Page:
3) Assessment: 

Marking is way different.  Before marks where from tests or assignments.  Now I find that everything to some degree is marked; definitely commented on. I now have a general assessment form that I use through GAFE, this allows me to have a record of my conferences and comments throughout the year.  I also believe that assessment belongs in the hand of the students.  Through constant conferencing and talking my students should know where they are on the landscapes and trajectories that we make together.  They should know their next steps and goals.  We also do a lot of goal setting and planning to help them learn how to grow.  This again helps with parents because the students are always thinking about their learning and talking about it.  I also have been using social media like twitter and storify to allow parents into our classroom.  By asking questions within the storify it helps parents connect with their child's understanding of the topics learned in class.

4) Homework: 

I have never been a fan of homework.  I don't know if this stems from my own experience with it or not but I find that this (in a traditional sense) does nothing for students learning.  Now don't get me wrong, practise is important.  You can never be great at anything without practise.  But doing mind numbing and senseless worksheets is not practise.  In addition, in elementary much of the research shows that it doesn't help the students in fact it often hinders their learning.  Successful students (in my teaching experience) are the ones that have had experiences to draw upon.  They are the ones that have been read to as a child, done things with their families, play outside or play games.  Their is a lot of learning in the family model.  Students also have their own passions and interests that they should be encouraged to pursue.  In my classroom, reading is the homework.  In fact its not really considered homework as this is a must for success.  I also give one math problem a week and encourage my students to play math games from our bin.  I also have Youtube videos for the students to watch and learn from.  This helps with the teaching when they come back to the classroom.

This has been a hard transition for many of my parents (for my whole career) but I often explain to them about what to they think is valued more in life: knowledge or use of knowledge?  AS they are in the work force who do they want to hire or work for them: Someone who has all the knowledge in the world but doesn't know how to use it or someone who can critically think through the work given to them and problem solve?  This often brings many interesting discussions.  They are also always impressed at the learning that is happening with their child.  I often get: they actually want to come to school! All they can do is talk about what happened today! They are so independent! When this happens I often don't get too many questions.  Now occasionally I have parents who want more, for them I offer this:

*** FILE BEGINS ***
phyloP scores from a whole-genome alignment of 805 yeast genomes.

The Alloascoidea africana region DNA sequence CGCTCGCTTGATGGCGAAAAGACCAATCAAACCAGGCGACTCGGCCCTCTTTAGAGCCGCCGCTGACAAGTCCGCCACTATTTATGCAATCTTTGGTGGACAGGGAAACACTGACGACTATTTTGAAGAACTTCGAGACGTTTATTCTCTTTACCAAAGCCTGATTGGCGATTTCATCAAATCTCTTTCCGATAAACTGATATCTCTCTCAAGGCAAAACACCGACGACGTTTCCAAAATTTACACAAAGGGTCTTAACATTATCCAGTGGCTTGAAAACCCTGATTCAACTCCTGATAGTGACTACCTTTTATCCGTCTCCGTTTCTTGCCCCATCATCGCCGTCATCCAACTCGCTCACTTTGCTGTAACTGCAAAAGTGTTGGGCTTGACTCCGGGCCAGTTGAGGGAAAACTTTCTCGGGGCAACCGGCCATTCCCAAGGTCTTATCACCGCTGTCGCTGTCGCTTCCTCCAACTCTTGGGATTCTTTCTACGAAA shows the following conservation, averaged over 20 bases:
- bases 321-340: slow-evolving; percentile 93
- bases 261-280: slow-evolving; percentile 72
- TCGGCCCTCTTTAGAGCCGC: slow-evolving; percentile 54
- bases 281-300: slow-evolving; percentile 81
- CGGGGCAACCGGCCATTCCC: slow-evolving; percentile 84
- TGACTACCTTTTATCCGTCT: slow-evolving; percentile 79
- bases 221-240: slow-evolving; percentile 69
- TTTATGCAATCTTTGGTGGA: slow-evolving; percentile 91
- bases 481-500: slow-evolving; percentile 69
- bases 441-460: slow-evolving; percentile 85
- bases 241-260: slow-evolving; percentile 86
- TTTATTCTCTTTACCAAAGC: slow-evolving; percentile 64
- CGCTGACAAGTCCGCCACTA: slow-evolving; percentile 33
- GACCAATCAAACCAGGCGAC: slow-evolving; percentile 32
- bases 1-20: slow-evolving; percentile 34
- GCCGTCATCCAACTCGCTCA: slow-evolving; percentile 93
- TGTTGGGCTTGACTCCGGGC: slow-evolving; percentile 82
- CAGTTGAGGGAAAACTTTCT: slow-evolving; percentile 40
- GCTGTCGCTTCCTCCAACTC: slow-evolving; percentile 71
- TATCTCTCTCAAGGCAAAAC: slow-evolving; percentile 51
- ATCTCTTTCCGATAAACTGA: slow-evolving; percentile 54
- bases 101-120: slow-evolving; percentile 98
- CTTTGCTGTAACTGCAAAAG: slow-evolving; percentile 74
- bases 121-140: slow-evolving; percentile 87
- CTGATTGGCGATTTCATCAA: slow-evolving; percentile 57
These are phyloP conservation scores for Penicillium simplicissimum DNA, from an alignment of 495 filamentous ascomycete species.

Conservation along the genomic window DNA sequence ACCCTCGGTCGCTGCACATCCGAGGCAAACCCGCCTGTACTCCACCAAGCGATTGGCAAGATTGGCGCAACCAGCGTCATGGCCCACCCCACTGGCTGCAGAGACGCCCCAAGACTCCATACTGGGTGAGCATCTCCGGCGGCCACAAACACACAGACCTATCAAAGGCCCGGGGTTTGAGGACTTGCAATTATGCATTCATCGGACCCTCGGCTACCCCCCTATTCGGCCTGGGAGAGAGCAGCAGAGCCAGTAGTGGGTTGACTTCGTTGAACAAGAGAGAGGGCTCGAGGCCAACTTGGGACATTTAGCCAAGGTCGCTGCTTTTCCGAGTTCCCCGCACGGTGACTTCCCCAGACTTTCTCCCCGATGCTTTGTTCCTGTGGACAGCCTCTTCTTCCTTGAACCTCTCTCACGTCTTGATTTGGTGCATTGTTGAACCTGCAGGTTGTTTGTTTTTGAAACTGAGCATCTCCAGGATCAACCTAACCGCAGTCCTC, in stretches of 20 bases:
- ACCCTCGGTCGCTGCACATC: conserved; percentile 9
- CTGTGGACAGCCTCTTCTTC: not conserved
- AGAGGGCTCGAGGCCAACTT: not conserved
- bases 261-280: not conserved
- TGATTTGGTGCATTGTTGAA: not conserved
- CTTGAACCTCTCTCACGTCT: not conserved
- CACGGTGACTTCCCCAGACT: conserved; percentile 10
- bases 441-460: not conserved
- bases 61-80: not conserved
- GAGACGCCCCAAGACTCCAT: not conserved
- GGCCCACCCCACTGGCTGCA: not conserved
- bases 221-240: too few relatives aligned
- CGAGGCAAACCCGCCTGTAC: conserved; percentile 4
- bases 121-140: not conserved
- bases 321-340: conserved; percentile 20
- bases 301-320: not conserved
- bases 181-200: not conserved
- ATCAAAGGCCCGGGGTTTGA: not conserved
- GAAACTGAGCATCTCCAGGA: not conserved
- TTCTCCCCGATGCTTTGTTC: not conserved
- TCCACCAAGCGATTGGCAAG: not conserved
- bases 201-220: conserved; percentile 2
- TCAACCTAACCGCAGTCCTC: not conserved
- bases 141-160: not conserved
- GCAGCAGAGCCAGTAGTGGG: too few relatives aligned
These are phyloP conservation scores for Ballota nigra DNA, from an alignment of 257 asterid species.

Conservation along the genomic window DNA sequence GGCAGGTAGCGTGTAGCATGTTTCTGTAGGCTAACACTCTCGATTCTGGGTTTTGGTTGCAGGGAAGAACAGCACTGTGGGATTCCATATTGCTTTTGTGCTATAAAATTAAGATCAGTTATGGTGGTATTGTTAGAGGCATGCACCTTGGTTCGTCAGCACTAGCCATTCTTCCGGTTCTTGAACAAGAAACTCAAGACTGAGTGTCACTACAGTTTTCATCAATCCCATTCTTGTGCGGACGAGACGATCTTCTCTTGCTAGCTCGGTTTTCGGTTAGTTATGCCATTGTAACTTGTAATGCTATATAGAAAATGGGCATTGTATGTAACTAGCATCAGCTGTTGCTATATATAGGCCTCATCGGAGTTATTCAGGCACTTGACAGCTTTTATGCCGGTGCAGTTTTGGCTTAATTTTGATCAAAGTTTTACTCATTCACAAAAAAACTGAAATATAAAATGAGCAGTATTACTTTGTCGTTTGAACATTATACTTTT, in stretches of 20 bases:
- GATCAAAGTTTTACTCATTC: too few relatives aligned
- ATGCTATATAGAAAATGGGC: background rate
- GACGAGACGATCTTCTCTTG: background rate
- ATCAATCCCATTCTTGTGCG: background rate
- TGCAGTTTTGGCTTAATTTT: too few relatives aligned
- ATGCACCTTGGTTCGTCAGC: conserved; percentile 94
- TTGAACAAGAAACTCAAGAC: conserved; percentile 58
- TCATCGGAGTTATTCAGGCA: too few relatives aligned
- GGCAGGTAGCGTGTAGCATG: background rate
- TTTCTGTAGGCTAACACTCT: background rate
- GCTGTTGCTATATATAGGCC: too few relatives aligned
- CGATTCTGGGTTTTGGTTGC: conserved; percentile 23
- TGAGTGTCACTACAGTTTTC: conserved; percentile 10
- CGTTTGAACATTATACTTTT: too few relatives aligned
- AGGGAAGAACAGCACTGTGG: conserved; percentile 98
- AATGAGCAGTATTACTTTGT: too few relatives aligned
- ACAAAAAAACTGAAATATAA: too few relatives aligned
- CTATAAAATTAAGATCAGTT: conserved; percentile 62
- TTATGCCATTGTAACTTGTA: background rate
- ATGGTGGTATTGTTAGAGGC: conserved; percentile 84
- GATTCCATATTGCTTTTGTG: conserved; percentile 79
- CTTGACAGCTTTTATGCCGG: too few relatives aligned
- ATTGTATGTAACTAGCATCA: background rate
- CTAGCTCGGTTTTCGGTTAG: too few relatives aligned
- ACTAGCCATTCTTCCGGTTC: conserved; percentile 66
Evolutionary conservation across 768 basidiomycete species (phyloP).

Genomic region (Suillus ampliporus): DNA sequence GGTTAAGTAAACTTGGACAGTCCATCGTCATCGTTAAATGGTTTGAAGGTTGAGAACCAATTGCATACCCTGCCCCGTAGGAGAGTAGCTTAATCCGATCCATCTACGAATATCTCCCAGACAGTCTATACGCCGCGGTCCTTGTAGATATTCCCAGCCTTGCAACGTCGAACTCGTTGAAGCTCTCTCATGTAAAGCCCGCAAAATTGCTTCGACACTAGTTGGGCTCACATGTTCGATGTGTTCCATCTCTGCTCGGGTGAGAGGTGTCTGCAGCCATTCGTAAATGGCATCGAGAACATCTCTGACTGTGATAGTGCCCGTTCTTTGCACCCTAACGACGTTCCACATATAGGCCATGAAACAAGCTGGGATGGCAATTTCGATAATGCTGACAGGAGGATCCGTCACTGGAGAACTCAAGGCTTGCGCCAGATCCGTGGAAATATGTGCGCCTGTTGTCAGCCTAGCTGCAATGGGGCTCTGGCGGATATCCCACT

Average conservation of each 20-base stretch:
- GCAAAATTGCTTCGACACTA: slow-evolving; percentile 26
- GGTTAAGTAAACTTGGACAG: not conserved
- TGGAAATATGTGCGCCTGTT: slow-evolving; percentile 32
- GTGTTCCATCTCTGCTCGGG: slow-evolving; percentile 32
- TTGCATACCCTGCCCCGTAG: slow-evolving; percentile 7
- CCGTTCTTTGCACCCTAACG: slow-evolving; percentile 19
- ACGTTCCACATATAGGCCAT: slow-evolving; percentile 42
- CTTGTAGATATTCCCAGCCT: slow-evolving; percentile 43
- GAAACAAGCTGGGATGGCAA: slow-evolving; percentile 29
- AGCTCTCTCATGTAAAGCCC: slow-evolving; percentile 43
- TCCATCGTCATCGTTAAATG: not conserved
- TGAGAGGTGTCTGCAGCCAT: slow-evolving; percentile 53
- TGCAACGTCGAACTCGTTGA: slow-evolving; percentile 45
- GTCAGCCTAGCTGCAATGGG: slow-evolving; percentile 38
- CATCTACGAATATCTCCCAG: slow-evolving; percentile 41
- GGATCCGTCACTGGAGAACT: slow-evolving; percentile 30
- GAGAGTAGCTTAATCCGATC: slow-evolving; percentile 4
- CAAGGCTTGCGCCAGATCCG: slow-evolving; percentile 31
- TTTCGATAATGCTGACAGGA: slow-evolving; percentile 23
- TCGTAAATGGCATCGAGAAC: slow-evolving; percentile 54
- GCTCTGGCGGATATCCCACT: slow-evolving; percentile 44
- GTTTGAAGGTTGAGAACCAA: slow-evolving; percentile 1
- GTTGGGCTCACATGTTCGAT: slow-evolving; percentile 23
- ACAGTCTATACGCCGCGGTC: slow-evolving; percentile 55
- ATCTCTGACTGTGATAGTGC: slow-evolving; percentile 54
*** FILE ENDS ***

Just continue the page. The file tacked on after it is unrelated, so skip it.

I cannot cover everything in the curriculum on my own, many things may be glanced over or skimmed because it is not where the class needs to be.  Please encourage you child to try and learn this on their own and bring it back for the class to learn.  I always give opportunities for students to present their learning and be the teachers in the classroom.  I also mention that as Parents they have every right to teach anything that they want to their students and I encourage it.  Its these experiences that will help them grow and learn together.  All I ask is that they have a growth mindset and not think that what they are learning is the only way.  This also goes for my teaching too.

As inquiry continues students start to learn how to critically think and evaluate the information given to them. This is such an important skill to have.

This brings me to the end of the first part of Aviva's questions.  This of course is only my thoughts and in no way is it a final answer.  That is the best part of inquiry learning, it takes a community of learners to bring about understanding.  I would love to know your thoughts, as I am always rethinking Inquiry in the classroom.  Please share them with your own blog or comment below love to hear them.  And stay tune for part 2, which will probably be posted shortly after this.

Monday, 18 August 2014

Parent divide: My fears of my daughter going to school and how they have made me a better teacher

My daughter starts Kindergarten for the first time this year and for the first time I understand what parents truly feel like as they drop their kids off to my classroom. Before I often wondered at the looks of anticipation and worry over who will teach their child, especially starting a new school but I too have that same apprehension. Don't get me wrong I have total faith in my whoever my daughters teacher will be but I still have fears about her starting school.

Here they are:

1) Will I know what they will be learning so I can help at home?